By now, Yahoo’s announcement–and subsequent retraction–about shutting down the social bookmarking site delicious is old news. But I’m still upset. I keep thinking about how vulnerable we are when we depend on free social media resources.
Since that post appeared, I’ve only increased my bookmarking activity, frequently tagging 20 sites a day, often many more. Client project information, social media ideas and resources, travel plans, health issues, recipes—possibly as much of my life is on delicious as is on my laptop. It’s not a social site for me; I literally can’t work without it.
I don’t want to know the whole story behind Yahoo’s decision and subsequent reversal. No matter what they said (such as, “We can only imagine how upsetting the news coverage over the past 24 hours has been to many of you”), we can’t ever trust them again, can we?
Fortunately, I found a helpful blog post about how to back up delicious bookmarks and import them to other sites. That sure made me feel relieved. And stupid.
We’ve all learned to backup our computer files regularly. Why would social media resources be any different? But when thinking about vulnerability online, instead of focusing on backups, I focused on privacy. Now I’ve learned that I need to be even smarter about protecting myself.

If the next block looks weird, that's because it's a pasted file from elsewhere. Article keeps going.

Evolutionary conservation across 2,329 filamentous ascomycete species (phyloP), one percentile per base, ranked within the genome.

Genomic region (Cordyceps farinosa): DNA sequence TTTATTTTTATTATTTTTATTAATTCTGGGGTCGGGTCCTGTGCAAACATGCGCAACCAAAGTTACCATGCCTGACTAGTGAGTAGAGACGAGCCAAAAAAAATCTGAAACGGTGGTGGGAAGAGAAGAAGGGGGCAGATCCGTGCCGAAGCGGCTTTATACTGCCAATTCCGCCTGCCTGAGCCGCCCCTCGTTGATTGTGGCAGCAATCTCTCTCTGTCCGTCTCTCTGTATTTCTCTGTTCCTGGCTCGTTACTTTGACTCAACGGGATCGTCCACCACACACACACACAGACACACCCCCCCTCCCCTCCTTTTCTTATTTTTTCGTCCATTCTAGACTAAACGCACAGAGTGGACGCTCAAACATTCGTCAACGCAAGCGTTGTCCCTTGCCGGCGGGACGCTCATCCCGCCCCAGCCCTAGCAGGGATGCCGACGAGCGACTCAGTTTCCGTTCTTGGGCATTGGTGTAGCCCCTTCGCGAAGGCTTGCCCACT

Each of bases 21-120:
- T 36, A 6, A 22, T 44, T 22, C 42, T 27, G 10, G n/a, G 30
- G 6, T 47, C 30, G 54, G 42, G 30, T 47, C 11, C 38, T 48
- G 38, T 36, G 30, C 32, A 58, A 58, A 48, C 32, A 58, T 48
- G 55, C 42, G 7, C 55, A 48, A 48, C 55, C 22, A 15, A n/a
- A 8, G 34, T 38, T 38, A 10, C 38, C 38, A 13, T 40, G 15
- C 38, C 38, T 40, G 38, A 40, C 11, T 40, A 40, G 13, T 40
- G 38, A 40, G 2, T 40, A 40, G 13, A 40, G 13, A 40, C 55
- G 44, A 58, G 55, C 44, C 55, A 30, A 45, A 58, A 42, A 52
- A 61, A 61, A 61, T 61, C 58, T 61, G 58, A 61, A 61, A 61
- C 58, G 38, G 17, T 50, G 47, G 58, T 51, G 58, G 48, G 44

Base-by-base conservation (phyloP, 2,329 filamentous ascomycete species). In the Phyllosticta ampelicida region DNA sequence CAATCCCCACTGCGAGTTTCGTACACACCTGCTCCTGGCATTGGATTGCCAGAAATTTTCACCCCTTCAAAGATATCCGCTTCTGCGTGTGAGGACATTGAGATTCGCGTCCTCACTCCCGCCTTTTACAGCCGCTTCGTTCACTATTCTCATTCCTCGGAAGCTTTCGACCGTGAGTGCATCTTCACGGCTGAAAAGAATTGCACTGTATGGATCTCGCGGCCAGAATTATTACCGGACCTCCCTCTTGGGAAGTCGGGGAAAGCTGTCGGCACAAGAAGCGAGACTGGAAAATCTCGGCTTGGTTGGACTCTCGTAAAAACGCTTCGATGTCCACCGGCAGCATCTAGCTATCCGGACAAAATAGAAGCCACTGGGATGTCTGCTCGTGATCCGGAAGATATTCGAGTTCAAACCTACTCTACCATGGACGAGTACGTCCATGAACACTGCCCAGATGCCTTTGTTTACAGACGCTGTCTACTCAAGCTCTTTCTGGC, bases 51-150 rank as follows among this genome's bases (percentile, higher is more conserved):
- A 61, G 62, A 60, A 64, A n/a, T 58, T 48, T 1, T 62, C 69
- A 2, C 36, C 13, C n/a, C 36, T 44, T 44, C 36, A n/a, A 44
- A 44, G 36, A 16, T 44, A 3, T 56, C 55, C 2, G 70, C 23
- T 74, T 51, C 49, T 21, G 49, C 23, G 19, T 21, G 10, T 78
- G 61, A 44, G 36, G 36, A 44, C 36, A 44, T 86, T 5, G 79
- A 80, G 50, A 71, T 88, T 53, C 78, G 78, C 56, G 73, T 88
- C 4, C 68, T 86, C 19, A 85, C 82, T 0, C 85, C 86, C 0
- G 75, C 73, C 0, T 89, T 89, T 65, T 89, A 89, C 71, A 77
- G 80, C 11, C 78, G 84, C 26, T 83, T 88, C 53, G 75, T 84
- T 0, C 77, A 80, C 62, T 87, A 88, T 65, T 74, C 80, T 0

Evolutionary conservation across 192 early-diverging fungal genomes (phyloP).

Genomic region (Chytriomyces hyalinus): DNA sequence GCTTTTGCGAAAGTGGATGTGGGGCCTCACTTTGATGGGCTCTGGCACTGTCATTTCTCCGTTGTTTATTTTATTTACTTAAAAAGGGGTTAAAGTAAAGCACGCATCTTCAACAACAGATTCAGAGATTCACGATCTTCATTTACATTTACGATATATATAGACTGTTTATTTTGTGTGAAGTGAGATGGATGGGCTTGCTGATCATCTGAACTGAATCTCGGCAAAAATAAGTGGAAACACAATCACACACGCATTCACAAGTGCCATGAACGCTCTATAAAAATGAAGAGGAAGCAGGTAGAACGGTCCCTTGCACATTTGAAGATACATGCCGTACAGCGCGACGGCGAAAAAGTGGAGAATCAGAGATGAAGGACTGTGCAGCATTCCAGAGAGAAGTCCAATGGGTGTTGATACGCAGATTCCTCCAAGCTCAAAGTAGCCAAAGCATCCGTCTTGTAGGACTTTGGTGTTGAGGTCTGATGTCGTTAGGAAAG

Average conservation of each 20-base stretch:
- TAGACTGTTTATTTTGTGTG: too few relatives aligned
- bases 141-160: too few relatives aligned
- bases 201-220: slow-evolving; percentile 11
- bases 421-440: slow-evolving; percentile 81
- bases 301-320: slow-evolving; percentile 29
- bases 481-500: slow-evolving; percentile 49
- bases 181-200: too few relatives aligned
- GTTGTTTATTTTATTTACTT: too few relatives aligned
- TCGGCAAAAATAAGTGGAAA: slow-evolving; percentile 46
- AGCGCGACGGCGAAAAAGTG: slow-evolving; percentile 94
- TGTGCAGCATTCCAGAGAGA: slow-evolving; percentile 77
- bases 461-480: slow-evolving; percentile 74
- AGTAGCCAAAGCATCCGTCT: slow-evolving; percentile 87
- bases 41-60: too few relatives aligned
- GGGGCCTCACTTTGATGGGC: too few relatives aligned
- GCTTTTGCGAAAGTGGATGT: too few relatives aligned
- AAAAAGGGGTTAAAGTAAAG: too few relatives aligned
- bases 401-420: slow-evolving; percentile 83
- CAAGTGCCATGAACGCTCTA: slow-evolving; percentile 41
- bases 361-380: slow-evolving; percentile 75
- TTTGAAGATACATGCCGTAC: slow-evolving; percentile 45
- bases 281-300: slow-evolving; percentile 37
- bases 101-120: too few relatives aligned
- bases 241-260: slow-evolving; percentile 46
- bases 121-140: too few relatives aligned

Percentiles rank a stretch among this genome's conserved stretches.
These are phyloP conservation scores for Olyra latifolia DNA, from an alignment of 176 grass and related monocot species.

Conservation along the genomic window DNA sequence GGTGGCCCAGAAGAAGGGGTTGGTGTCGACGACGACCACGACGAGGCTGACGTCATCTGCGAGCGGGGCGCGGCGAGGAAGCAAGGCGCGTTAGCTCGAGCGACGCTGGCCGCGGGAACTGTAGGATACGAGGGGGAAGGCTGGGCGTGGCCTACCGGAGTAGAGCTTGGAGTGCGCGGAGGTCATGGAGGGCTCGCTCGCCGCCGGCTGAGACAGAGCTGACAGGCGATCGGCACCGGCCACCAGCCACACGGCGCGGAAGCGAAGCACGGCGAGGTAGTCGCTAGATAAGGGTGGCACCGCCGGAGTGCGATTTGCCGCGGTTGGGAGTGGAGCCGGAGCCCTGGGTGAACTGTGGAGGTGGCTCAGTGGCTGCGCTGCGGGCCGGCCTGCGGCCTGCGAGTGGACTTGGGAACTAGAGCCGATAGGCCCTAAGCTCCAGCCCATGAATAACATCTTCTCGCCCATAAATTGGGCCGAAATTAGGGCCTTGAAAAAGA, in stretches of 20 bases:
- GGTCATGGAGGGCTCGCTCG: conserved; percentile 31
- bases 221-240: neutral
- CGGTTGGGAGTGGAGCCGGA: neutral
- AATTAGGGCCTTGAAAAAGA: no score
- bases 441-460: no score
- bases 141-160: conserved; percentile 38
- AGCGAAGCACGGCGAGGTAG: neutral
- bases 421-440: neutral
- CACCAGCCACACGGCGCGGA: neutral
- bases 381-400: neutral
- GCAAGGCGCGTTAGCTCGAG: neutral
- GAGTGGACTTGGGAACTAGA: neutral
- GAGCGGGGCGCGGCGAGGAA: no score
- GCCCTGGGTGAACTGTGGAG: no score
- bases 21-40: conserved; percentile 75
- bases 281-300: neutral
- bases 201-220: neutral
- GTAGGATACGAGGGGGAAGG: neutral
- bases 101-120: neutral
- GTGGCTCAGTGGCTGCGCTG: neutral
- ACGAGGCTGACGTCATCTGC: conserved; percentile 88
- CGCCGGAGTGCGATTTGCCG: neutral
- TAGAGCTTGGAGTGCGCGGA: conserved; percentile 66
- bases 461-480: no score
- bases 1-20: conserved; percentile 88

Blogs can be taken down or taken over by hackers, crippled by plug-in malfunctions or mismatches, or even shut down by the hosting site. It’s hard to imagine WordPress going away, but you never know. Fortunately, my social media consultant, Lori Randall Stradtman, installed an automatic backup program for my blog. And when I recently asked her if it was safe to update WordPress and 16 plug-ins, her answer was simple: if your backup program is working, you don’t have to worry.
In addition, I receive email and RSS feeds of my blog. And I get an RSS feed of my tweets, which is really only helpful if I forget to bookmark an article link I happened to see there…
If you have another idea or experience, please post it here or on my Facebook page. Thanks!
P.S. When following the directions in the article about exporting bookmarks to another service, I had trouble with Mister Wong (could not accept my Yahoo login, which is what I use for delicious) and success with Pinboard. I had to pay a one-time fee of $9.06 to join Pinboard – which the article failed to mention – but it will probably be worth it.